It’s been a while, but IIRC $\mathbb{C} \cong \mathbb{C}_p$, so $\mathbb{C}$ does have nonarchimedean valuations. So any attempt at a purely algebraic definition is going to be unsatisfactory, because the cases of $\mathbb{C}$ and $\mathbb{C}_p$ “ought” to be different.
Does the definition give the thing you want in the nonarithmetic case? It sounds like the one you’re proposing would give that the integers in any function field $F(x)$ would be the ring of integers in $F$… but the subring of polynomials $F[x] \subseteq F(x)$ is the usual analog to $\mathbb{Z} \subseteq \mathbb{Q}$. (especially when $F = \mathbb{F}_p$)
Hehe, the isomorphism between $\mathbb{C}$ and $\mathbb{C}_{p}$ is an abomination, and if this were the only issue I wouldn’t be too concerned! I also wouldn’t be too worried about the function field case. However, it is probably best to just give the definition of ring of integers for a valued field as Cassels does (in complete generality), and then observe that for an algebraic number field, one can pick any non-archimedean valuation (one gets the same answer in all cases by the result I mentioned, and it agrees with the characterisation in terms of monic polynomials, etc).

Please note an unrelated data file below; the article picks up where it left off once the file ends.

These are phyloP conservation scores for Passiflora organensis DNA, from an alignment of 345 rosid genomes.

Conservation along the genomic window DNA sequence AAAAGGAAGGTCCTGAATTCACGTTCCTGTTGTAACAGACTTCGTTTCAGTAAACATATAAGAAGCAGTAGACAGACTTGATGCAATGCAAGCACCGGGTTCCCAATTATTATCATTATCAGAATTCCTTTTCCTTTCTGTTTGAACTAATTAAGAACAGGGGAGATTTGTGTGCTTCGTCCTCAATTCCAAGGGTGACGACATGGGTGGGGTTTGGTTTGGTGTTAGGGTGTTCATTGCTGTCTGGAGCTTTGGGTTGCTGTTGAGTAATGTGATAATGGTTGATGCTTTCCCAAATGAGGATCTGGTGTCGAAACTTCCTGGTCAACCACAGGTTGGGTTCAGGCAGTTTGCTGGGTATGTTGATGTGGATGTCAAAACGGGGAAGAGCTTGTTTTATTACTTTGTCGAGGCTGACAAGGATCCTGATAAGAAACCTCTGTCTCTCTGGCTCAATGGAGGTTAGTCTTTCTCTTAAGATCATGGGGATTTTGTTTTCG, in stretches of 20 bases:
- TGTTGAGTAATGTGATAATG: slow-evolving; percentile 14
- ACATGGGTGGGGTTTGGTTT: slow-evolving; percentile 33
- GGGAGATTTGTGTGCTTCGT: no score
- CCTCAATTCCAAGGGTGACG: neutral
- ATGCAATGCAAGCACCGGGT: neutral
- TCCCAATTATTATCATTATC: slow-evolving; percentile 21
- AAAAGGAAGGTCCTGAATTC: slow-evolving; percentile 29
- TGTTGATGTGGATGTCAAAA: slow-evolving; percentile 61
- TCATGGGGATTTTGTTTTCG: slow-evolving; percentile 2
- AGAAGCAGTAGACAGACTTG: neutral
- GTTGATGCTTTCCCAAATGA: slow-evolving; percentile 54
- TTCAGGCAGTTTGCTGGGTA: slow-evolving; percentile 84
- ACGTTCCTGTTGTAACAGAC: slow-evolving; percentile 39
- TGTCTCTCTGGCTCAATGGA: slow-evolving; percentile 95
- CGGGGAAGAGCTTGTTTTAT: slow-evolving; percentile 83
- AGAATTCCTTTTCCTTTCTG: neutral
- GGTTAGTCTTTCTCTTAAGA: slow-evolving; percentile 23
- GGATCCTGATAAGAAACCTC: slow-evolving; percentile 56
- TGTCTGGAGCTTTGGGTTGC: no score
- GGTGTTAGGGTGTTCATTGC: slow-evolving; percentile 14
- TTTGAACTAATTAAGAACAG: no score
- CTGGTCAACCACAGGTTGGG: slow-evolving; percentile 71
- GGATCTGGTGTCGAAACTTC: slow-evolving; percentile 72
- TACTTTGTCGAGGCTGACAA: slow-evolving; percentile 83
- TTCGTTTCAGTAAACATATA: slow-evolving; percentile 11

I was probably too terse earlier, so I wanted to vote again that the general notion of “integer” be viewed as something depending on the context, rather than seeking an absolute definition gives you the “right” answer just from the algebraic object without the added choices. An example of what I mean by “choices” is choosing a set of valuations on a field, as I think #25 is alluding to, so that the associated notion of “integer” would be the intersection of the associated valuation rings.
Looking more at the history, I think my vote is to keep this page more to the original intention as the case of the algebraic integers in a number field? And maybe related facts such as the topological closure of $\mathcal{O}$ in one of its local fields is the associated complete discrete valuation ring.
Then for the more general theory, maybe fleshing out integral closure and/or Dedekind domain?